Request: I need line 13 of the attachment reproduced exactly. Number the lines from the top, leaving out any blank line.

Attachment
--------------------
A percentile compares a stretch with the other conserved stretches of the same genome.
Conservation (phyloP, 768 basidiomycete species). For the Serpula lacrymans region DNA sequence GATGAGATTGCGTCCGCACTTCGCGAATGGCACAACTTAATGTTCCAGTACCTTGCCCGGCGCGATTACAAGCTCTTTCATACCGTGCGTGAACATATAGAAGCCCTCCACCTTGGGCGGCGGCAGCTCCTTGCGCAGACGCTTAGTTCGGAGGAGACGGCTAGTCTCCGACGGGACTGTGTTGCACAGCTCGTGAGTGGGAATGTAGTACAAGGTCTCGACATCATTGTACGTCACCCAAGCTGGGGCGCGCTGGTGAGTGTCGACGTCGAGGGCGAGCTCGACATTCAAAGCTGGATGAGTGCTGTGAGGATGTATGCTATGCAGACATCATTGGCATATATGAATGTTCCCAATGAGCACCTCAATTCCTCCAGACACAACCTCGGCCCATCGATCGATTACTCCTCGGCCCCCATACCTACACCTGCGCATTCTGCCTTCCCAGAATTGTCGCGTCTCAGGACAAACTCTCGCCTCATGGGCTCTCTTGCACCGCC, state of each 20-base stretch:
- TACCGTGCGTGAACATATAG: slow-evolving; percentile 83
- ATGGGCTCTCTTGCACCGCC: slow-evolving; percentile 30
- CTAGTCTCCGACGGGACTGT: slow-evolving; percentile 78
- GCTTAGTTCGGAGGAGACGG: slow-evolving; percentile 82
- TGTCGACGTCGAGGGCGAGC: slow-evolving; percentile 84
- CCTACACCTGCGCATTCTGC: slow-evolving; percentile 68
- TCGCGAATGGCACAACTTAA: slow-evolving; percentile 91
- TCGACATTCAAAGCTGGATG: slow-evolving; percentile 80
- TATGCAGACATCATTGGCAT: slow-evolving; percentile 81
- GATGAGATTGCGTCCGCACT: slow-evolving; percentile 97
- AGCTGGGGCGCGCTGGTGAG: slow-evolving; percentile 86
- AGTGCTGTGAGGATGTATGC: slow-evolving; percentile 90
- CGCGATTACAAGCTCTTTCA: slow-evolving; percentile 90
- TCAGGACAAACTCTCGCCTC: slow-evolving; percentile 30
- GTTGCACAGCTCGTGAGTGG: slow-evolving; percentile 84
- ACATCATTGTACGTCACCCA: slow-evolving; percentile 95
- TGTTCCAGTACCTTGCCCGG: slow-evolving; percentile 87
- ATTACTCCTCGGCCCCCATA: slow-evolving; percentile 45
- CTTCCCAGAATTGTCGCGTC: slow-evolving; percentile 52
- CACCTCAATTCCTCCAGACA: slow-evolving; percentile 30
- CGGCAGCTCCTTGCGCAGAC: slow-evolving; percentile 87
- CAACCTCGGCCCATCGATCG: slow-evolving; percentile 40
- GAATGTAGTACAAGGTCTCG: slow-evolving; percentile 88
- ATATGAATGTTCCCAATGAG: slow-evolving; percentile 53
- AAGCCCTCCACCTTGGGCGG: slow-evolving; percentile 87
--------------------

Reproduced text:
- AGCTGGGGCGCGCTGGTGAG: slow-evolving; percentile 86